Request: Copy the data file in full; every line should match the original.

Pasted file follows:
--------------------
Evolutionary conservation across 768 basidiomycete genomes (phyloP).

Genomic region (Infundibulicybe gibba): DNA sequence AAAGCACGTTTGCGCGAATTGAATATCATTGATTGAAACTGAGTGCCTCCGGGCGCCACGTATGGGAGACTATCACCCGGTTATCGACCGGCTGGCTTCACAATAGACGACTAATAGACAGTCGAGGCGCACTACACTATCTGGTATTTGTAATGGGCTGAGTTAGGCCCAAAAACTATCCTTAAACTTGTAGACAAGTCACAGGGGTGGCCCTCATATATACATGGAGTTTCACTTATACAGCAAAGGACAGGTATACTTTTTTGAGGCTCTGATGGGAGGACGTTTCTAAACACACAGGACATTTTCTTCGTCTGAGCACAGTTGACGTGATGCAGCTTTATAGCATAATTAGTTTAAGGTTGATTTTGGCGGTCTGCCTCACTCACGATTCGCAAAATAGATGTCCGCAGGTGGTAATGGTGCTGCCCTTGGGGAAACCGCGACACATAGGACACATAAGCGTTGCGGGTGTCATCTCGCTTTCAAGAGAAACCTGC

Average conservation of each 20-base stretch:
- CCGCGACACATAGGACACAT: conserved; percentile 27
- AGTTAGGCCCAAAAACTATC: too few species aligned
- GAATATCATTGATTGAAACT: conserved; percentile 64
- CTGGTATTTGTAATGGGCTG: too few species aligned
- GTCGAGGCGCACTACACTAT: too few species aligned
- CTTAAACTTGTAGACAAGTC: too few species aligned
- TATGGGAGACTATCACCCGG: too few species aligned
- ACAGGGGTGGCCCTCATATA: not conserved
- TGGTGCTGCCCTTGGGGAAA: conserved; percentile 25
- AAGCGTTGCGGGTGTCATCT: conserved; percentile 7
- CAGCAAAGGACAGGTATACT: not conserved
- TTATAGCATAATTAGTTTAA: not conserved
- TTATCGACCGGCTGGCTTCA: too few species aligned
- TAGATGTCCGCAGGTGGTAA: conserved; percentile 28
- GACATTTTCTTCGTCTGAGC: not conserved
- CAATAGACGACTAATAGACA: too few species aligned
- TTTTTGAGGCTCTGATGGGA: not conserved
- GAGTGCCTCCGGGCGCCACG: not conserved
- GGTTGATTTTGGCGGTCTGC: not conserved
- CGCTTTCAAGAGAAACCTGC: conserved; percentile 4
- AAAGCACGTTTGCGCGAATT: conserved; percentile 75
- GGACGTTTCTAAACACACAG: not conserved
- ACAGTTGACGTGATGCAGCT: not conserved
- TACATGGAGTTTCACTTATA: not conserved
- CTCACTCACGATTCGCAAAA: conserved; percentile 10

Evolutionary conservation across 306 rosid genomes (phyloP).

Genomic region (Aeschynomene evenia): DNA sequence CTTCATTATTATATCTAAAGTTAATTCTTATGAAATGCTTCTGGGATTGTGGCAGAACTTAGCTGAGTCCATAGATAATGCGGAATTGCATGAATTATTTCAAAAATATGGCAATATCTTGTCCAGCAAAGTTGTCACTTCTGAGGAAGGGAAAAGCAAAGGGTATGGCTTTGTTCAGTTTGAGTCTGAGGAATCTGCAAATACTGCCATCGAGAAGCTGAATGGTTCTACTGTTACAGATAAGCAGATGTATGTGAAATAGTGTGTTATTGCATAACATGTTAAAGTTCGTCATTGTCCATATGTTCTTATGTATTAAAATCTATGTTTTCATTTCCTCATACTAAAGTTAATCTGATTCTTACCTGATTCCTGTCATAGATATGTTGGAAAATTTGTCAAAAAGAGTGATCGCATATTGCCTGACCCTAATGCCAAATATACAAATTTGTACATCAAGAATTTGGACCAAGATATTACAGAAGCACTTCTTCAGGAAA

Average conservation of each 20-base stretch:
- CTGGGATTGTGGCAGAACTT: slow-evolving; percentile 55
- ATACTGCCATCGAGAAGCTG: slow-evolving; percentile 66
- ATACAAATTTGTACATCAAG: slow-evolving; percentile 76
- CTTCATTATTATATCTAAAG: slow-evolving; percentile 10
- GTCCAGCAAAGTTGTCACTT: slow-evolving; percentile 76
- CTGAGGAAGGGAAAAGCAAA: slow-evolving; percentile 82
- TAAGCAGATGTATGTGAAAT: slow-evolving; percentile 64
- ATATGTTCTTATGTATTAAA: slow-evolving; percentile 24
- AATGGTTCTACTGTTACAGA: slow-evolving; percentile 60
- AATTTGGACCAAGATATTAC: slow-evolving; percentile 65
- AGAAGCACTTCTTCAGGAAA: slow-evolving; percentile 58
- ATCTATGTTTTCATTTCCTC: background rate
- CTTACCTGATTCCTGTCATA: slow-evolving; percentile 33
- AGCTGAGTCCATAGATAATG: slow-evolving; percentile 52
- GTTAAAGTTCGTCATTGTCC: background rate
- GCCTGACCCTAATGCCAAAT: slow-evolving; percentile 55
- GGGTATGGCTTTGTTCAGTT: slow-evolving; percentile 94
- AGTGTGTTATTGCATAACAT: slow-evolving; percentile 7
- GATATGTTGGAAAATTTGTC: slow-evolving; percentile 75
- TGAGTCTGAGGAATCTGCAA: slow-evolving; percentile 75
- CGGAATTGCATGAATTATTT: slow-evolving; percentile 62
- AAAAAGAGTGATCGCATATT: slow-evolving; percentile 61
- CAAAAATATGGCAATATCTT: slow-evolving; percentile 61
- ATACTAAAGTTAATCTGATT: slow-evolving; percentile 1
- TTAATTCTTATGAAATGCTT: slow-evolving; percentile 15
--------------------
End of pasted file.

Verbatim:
Evolutionary conservation across 768 basidiomycete genomes (phyloP).

Genomic region (Infundibulicybe gibba): DNA sequence AAAGCACGTTTGCGCGAATTGAATATCATTGATTGAAACTGAGTGCCTCCGGGCGCCACGTATGGGAGACTATCACCCGGTTATCGACCGGCTGGCTTCACAATAGACGACTAATAGACAGTCGAGGCGCACTACACTATCTGGTATTTGTAATGGGCTGAGTTAGGCCCAAAAACTATCCTTAAACTTGTAGACAAGTCACAGGGGTGGCCCTCATATATACATGGAGTTTCACTTATACAGCAAAGGACAGGTATACTTTTTTGAGGCTCTGATGGGAGGACGTTTCTAAACACACAGGACATTTTCTTCGTCTGAGCACAGTTGACGTGATGCAGCTTTATAGCATAATTAGTTTAAGGTTGATTTTGGCGGTCTGCCTCACTCACGATTCGCAAAATAGATGTCCGCAGGTGGTAATGGTGCTGCCCTTGGGGAAACCGCGACACATAGGACACATAAGCGTTGCGGGTGTCATCTCGCTTTCAAGAGAAACCTGC

Average conservation of each 20-base stretch:
- CCGCGACACATAGGACACAT: conserved; percentile 27
- AGTTAGGCCCAAAAACTATC: too few species aligned
- GAATATCATTGATTGAAACT: conserved; percentile 64
- CTGGTATTTGTAATGGGCTG: too few species aligned
- GTCGAGGCGCACTACACTAT: too few species aligned
- CTTAAACTTGTAGACAAGTC: too few species aligned
- TATGGGAGACTATCACCCGG: too few species aligned
- ACAGGGGTGGCCCTCATATA: not conserved
- TGGTGCTGCCCTTGGGGAAA: conserved; percentile 25
- AAGCGTTGCGGGTGTCATCT: conserved; percentile 7
- CAGCAAAGGACAGGTATACT: not conserved
- TTATAGCATAATTAGTTTAA: not conserved
- TTATCGACCGGCTGGCTTCA: too few species aligned
- TAGATGTCCGCAGGTGGTAA: conserved; percentile 28
- GACATTTTCTTCGTCTGAGC: not conserved
- CAATAGACGACTAATAGACA: too few species aligned
- TTTTTGAGGCTCTGATGGGA: not conserved
- GAGTGCCTCCGGGCGCCACG: not conserved
- GGTTGATTTTGGCGGTCTGC: not conserved
- CGCTTTCAAGAGAAACCTGC: conserved; percentile 4
- AAAGCACGTTTGCGCGAATT: conserved; percentile 75
- GGACGTTTCTAAACACACAG: not conserved
- ACAGTTGACGTGATGCAGCT: not conserved
- TACATGGAGTTTCACTTATA: not conserved
- CTCACTCACGATTCGCAAAA: conserved; percentile 10

Evolutionary conservation across 306 rosid genomes (phyloP).

Genomic region (Aeschynomene evenia): DNA sequence CTTCATTATTATATCTAAAGTTAATTCTTATGAAATGCTTCTGGGATTGTGGCAGAACTTAGCTGAGTCCATAGATAATGCGGAATTGCATGAATTATTTCAAAAATATGGCAATATCTTGTCCAGCAAAGTTGTCACTTCTGAGGAAGGGAAAAGCAAAGGGTATGGCTTTGTTCAGTTTGAGTCTGAGGAATCTGCAAATACTGCCATCGAGAAGCTGAATGGTTCTACTGTTACAGATAAGCAGATGTATGTGAAATAGTGTGTTATTGCATAACATGTTAAAGTTCGTCATTGTCCATATGTTCTTATGTATTAAAATCTATGTTTTCATTTCCTCATACTAAAGTTAATCTGATTCTTACCTGATTCCTGTCATAGATATGTTGGAAAATTTGTCAAAAAGAGTGATCGCATATTGCCTGACCCTAATGCCAAATATACAAATTTGTACATCAAGAATTTGGACCAAGATATTACAGAAGCACTTCTTCAGGAAA

Average conservation of each 20-base stretch:
- CTGGGATTGTGGCAGAACTT: slow-evolving; percentile 55
- ATACTGCCATCGAGAAGCTG: slow-evolving; percentile 66
- ATACAAATTTGTACATCAAG: slow-evolving; percentile 76
- CTTCATTATTATATCTAAAG: slow-evolving; percentile 10
- GTCCAGCAAAGTTGTCACTT: slow-evolving; percentile 76
- CTGAGGAAGGGAAAAGCAAA: slow-evolving; percentile 82
- TAAGCAGATGTATGTGAAAT: slow-evolving; percentile 64
- ATATGTTCTTATGTATTAAA: slow-evolving; percentile 24
- AATGGTTCTACTGTTACAGA: slow-evolving; percentile 60
- AATTTGGACCAAGATATTAC: slow-evolving; percentile 65
- AGAAGCACTTCTTCAGGAAA: slow-evolving; percentile 58
- ATCTATGTTTTCATTTCCTC: background rate
- CTTACCTGATTCCTGTCATA: slow-evolving; percentile 33
- AGCTGAGTCCATAGATAATG: slow-evolving; percentile 52
- GTTAAAGTTCGTCATTGTCC: background rate
- GCCTGACCCTAATGCCAAAT: slow-evolving; percentile 55
- GGGTATGGCTTTGTTCAGTT: slow-evolving; percentile 94
- AGTGTGTTATTGCATAACAT: slow-evolving; percentile 7
- GATATGTTGGAAAATTTGTC: slow-evolving; percentile 75
- TGAGTCTGAGGAATCTGCAA: slow-evolving; percentile 75
- CGGAATTGCATGAATTATTT: slow-evolving; percentile 62
- AAAAAGAGTGATCGCATATT: slow-evolving; percentile 61
- CAAAAATATGGCAATATCTT: slow-evolving; percentile 61
- ATACTAAAGTTAATCTGATT: slow-evolving; percentile 1
- TTAATTCTTATGAAATGCTT: slow-evolving; percentile 15